The Federal Coalition is seeking public comment on policies aimed at expanding the Foreign Investment Review Board (FIRB) and lowering the threshold for scrutiny of foreign acquisitions of Australian land and agribusinesses.
The Coalition released a policy discussion paper on the issue of foreign ownership in Sydney yesterday.
Proposals in the paper include lowering threshold for FIRB scrutiny of foreign acquisitions of agricultural land from $244 million to a $15m.
Another policy proposes that foreign purchases attract FIRB attention if they exceed the lower of $53m in total value or 15pc or more of an agribusiness valued in excess of $244m.
Policies also include proposals to broaden the membership of the Foreign Investment Review Board, to apply greater scrutiny to aggregations of smaller acquisitions that in themselves would not attract interest, but combined with others can become significant, and to develop a national public register of foreign acquisitions above an appropriate threshold, such as $15m (only Queensland has such a register)
Federal Nationals Leader Warren Truss issued the following statements in a media release issued to announce the discussion paper launch in Sydney yesterday:
“Australia has been dependent on foreign investment since the first days of European settlement and overseas capital will continue to be needed long into the future.
“Foreign investment has helped deliver innovation and new capabilities to Australian agriculture, which have made our country a world leader in food and fibre production.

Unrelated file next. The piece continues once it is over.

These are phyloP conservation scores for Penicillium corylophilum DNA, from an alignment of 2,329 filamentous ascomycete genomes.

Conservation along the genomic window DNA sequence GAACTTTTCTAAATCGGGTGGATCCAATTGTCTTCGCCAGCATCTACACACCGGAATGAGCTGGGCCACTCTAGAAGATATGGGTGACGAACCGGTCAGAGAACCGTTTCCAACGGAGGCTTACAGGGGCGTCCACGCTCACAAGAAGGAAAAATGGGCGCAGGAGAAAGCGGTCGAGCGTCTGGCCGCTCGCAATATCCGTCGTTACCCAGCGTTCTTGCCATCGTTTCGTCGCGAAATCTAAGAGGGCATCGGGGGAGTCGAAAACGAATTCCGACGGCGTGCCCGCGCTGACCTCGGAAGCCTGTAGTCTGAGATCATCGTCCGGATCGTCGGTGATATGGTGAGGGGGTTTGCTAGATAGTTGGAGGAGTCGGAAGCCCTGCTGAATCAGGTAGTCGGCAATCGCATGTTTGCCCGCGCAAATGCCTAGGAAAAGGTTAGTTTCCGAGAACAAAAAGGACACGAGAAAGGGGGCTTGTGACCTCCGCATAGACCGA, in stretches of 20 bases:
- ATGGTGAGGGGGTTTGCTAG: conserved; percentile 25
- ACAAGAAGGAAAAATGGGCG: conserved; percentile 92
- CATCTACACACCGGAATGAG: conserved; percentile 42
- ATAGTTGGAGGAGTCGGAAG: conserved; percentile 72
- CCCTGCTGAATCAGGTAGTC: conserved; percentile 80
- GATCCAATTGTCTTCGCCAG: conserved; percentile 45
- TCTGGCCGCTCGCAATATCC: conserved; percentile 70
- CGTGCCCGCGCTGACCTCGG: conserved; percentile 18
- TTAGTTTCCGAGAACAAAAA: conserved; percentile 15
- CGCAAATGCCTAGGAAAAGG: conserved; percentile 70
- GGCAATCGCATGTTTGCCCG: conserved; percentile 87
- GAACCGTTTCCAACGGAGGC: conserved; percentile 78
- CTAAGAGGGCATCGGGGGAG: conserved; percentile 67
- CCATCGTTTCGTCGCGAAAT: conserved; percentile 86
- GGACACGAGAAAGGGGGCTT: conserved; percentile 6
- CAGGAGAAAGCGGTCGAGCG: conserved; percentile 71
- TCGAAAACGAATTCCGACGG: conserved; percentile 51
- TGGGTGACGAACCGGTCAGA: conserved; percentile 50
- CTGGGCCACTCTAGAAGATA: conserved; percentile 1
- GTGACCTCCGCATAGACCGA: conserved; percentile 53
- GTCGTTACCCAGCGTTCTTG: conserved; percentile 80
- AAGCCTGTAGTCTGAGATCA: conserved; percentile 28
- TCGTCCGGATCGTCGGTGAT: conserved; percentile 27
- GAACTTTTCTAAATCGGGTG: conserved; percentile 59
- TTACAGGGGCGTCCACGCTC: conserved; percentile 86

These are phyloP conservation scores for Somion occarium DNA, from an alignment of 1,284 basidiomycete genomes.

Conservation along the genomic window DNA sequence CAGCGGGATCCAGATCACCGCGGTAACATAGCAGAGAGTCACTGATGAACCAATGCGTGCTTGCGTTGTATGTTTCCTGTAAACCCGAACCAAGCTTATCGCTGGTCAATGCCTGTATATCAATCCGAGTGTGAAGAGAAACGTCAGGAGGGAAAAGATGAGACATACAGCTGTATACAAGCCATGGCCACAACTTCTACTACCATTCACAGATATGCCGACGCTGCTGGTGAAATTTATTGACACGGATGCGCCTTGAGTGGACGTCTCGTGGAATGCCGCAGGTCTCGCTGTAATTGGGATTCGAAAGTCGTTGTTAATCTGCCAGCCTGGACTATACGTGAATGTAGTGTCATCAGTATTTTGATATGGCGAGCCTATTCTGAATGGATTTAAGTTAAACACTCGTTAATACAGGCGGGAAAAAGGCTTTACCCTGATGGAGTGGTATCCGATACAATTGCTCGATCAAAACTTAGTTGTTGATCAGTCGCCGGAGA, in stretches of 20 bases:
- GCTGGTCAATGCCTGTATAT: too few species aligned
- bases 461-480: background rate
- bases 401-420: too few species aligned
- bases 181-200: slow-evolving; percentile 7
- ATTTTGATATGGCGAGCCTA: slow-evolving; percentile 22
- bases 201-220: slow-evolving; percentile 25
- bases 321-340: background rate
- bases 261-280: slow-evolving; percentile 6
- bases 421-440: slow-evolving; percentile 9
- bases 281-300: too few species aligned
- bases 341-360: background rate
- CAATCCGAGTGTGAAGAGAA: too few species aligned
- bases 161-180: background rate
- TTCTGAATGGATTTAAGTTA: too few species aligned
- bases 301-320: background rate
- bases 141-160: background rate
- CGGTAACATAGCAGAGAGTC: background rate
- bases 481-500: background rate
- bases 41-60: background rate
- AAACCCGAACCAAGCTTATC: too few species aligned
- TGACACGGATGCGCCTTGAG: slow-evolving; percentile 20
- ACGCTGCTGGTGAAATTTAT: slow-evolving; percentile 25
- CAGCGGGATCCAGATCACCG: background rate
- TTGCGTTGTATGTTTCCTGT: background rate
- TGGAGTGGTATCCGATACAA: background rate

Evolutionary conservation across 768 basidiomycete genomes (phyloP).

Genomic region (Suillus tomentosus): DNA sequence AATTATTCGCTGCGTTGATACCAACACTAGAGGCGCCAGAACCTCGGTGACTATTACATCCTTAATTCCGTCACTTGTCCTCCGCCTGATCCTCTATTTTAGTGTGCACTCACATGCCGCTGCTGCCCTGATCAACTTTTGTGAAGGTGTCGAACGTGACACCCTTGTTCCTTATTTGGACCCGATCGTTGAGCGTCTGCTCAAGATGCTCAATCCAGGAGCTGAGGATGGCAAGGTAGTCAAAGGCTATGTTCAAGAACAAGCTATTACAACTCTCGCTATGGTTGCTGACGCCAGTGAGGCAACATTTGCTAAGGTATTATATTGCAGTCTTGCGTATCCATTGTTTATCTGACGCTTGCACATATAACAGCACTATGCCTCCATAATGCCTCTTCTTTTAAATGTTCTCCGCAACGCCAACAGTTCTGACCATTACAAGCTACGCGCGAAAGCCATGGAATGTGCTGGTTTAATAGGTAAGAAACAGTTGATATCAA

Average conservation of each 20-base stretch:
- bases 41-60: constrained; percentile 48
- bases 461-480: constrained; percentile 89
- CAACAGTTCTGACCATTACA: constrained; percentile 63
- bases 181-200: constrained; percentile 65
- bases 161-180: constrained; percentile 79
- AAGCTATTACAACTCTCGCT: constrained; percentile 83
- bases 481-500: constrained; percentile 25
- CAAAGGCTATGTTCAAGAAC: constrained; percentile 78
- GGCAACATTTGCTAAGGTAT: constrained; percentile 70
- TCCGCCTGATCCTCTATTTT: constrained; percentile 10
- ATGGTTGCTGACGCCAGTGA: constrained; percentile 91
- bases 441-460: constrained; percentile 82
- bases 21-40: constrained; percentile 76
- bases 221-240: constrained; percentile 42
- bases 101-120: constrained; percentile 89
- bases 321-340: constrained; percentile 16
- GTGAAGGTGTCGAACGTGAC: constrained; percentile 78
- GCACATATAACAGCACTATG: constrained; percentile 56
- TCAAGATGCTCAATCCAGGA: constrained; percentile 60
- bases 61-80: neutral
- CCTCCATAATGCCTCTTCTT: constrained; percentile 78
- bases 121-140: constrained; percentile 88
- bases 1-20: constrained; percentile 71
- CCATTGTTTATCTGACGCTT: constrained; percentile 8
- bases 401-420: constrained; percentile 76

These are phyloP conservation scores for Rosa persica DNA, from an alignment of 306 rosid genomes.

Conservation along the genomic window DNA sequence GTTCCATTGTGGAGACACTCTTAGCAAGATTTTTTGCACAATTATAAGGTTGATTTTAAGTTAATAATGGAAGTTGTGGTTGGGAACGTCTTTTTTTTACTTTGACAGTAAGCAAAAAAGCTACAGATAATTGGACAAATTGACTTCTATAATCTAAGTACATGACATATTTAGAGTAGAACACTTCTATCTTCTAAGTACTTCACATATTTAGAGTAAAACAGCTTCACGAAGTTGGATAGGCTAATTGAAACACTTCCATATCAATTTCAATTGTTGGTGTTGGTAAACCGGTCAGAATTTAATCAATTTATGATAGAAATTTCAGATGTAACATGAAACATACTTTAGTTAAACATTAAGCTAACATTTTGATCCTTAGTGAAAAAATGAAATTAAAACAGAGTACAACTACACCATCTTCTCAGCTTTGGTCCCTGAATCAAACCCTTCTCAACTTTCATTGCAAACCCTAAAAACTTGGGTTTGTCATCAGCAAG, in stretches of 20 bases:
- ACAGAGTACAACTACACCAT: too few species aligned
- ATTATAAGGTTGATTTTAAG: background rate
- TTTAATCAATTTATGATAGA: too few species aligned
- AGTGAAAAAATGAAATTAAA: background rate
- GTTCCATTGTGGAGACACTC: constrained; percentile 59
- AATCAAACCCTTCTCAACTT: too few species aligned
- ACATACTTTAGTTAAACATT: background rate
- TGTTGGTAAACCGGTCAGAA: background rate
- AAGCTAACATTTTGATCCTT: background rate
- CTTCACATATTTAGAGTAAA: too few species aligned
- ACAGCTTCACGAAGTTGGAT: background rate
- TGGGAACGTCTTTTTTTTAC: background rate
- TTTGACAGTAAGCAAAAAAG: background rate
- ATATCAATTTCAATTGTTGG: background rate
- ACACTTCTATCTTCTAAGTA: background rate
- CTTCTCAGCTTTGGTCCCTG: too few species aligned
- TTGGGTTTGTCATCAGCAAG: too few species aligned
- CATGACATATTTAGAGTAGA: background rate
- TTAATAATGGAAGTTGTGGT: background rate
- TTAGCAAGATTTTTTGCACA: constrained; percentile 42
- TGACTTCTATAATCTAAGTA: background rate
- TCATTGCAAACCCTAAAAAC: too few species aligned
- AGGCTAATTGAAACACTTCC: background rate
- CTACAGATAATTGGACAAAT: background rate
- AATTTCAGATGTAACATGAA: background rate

“Too often Australians have not appreciated the real value of our agricultural land and our food producing industries, and their potential to feed and clothe a rapidly growing global population.
“Others, who do not have our natural resources, appreciate their value more than us.
“But Australians are entitled to test and scrutinise the benefits of foreign acquisitions to ensure they are in our national interest and, importantly, safeguard Australia’s food security.
“A national public register of foreign acquisitions is essential to inform debate. At present, only Queensland has such a register.
“There must also be effective scrutiny of foreign investment proposals and this paper outlines important reforms to the FIRB and its processes. The Board will have a broader range of expertise and new triggers will ensure that important acquisitions do not escape analysis.
“The policy proposes to also scrutinise aggregations – those acquisitions that, of themselves, may not appear to be significant, but when added to other buy-outs can represent a significant stake or controlling interest in marketplace.
“The Working Group proposes that there be a statement from the Treasurer explaining the importance of FIRB taking Australia’s food security into account is assessing foreign purchases.
“The changes we are proposing will enable us to transparently assess acquisitions and make sound decisions about who should own our agricultural land and agribusinesses.”
A copy of the Coalition’s policy discussion paper – Foreign Investment in Australian Agricultural Land and Agribusiness – can be viewed on The Nationals’ website by clicking here